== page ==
Plants of both clones have been evaluated for five years at Poplarville, MS (USDA hardiness zone 8B) and have proven cold-hardy to –9 °C in Jan. 2011. The climate of the testing site is characterized by humid summers with temperatures reaching 34 to 37 °C. Considering winter-hardiness of its parentage components, it is anticipated both cultivars will be adapted to USDA hardiness zones 4 through 8. Plants of ‘Lufkin Red’ and ‘Lufkin White’ have not been observed under all possible environmental conditions. The phenotypes may vary slightly as a result of environmental changes such as light intensity and temperature with no alteration of genotype.

Culture

Both clones display great similarity to H. laevis in a slightly miniaturized form with improved floral traits. The form and scale of both clones are ideally proportioned for inclusion as a component of perennial borders and gardens. Both clones should be planted in full sun to promote maximal plant development and blooming. No diseases or pests have been observed at the trial location in Poplarville, MS. However, ‘Lufkin Red’ and ‘Lufkin White’ may be susceptible to diseases common to species in the mallow family other than fungal leaf spots. Pests such as Japanese beetles (Popillia japonica), sawflies (suborder Symphyta), spider mites (family Tetranychidae), and aphids (family Aphidoidea) may cause damage in regions where these pests are endemic.

Propagation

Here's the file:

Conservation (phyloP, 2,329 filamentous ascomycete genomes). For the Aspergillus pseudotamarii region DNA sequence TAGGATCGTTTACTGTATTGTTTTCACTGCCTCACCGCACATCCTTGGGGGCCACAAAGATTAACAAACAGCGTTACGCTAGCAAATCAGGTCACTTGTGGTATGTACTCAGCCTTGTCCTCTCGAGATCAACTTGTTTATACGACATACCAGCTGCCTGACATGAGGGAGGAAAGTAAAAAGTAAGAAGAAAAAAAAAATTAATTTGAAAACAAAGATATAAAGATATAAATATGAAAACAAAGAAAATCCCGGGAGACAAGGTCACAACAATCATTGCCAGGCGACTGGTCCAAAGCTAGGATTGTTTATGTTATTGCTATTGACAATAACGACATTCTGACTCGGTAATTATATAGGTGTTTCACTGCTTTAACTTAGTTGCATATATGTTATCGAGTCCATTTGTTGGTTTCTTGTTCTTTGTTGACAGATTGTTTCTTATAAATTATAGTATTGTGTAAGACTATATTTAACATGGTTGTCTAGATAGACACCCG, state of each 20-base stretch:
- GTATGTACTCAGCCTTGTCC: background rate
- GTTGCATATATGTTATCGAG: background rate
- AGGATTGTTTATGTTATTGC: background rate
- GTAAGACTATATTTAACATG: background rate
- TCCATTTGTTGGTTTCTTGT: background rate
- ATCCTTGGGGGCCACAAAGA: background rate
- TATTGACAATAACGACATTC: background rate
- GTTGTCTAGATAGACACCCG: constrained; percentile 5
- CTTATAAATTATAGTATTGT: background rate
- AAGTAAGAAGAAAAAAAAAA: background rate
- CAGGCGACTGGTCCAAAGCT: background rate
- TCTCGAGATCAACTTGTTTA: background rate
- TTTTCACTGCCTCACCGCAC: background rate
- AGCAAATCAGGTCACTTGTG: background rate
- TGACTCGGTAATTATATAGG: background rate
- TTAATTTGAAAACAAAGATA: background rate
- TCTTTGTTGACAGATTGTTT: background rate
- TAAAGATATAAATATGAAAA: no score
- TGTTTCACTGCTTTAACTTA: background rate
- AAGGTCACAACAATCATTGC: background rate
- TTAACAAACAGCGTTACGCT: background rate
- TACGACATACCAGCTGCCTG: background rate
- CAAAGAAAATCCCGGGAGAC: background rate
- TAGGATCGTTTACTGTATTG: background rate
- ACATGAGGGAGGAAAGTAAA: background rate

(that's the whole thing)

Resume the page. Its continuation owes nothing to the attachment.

‘Lufkin Red’ and ‘Lufkin White’ are easily propagated by softwood stem or branched-shoot cuttings treated with 1500 ppm indole-3-butyric acid under intermittent misting systems. The best rooting material should be taken from actively growing stock plants. The response of the clones to growth regulators or propagation by tissue culture techniques (West and Preece, 2004) has not been evaluated.

Availability

Additional information or a list of nurseries propagating ‘Lufkin Red’ and ‘Lufkin White’ is available on written request to Cecil Pounders, USDA-ARS (e-mail: Cecil.Pounders@ars.usda.gov). The USDA-ARS does not have plants for sale. In addition, specimens of the releases have been deposited in the National Plant Germplasm System where they will be available for research purposes. It is requested that appropriate recognition be made if this germplasm contributes to the development of a new breeding lines or cultivars.

Literature Cited